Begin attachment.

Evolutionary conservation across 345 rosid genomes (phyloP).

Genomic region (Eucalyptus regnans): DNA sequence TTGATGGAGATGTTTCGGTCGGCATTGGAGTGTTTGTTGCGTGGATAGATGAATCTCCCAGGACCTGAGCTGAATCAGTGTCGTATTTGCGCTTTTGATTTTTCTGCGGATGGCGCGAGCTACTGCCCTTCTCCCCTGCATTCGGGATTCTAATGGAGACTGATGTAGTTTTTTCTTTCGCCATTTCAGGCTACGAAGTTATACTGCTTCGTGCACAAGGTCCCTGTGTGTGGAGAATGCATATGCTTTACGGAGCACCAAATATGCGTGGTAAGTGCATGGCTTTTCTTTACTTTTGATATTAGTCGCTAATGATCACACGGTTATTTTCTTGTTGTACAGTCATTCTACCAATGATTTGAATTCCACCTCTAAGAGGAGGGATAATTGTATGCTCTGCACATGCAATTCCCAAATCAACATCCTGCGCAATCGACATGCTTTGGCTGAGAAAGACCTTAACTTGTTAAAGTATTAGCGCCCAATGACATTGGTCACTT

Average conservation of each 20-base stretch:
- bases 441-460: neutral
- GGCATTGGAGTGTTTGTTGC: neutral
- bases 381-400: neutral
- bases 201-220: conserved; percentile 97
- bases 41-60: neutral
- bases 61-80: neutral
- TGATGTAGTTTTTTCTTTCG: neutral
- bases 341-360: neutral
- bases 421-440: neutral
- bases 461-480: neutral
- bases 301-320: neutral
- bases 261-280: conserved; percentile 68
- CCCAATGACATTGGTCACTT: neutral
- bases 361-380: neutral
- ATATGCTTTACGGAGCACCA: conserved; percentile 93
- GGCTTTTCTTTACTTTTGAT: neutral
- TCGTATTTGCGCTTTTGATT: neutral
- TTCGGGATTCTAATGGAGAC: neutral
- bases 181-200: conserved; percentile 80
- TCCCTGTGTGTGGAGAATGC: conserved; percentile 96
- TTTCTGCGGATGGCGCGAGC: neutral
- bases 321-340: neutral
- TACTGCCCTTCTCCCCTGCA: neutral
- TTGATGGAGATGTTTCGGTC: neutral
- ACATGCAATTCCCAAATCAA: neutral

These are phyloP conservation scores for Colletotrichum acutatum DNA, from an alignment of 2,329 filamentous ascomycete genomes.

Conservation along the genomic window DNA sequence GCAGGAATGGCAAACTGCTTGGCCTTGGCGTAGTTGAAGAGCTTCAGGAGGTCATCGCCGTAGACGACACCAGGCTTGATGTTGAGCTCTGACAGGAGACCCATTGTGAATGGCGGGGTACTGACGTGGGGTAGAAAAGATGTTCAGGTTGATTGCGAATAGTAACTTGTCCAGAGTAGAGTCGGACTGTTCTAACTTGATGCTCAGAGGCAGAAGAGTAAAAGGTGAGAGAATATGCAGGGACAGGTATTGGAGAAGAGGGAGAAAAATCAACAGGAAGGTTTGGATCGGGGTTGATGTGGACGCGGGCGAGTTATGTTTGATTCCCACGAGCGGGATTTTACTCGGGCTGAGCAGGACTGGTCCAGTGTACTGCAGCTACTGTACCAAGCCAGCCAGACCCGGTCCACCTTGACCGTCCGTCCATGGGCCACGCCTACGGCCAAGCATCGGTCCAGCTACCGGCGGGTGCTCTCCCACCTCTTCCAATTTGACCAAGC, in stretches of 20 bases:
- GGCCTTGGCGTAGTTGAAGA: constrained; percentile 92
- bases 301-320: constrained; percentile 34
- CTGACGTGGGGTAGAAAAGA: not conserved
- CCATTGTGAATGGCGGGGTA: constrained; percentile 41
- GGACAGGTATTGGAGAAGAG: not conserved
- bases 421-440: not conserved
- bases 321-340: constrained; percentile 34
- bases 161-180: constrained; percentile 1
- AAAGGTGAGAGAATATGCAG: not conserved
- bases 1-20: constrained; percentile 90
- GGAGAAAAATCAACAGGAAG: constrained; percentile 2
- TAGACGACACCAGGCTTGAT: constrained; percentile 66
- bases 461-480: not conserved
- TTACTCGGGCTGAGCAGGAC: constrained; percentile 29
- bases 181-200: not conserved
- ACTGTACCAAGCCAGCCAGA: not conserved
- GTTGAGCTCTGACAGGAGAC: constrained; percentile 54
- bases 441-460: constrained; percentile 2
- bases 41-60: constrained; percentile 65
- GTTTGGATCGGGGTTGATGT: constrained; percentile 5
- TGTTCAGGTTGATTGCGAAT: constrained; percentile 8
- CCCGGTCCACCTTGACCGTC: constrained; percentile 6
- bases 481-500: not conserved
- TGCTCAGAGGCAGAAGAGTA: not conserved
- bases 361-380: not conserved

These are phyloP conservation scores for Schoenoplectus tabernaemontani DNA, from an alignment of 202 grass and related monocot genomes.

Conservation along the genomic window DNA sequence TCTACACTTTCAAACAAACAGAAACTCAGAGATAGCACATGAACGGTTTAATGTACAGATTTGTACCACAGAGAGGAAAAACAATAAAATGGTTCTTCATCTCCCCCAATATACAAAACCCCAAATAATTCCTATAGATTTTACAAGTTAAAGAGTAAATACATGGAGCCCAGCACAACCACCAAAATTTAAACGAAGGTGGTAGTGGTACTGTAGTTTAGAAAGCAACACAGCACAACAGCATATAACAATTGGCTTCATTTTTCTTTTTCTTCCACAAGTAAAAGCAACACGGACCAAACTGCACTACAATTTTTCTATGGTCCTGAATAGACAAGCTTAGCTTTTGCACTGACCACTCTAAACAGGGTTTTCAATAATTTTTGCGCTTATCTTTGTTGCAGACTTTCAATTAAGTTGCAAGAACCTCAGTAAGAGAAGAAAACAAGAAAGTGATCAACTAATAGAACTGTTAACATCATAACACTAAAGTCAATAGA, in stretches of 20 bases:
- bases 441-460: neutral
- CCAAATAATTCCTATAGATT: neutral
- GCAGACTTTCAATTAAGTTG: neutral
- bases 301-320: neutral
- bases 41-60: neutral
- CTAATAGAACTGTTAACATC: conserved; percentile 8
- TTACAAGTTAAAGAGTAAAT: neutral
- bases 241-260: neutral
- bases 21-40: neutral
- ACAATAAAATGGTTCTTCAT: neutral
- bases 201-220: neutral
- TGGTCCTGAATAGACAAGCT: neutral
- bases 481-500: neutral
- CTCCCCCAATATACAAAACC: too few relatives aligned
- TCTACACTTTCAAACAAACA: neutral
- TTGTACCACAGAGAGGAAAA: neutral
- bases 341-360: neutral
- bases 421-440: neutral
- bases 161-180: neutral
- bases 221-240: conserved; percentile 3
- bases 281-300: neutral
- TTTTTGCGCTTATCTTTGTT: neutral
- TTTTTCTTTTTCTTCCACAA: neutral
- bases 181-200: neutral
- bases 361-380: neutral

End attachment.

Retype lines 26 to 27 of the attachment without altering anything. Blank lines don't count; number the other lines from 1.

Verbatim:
- TACTGCCCTTCTCCCCTGCA: neutral
- TTGATGGAGATGTTTCGGTC: neutral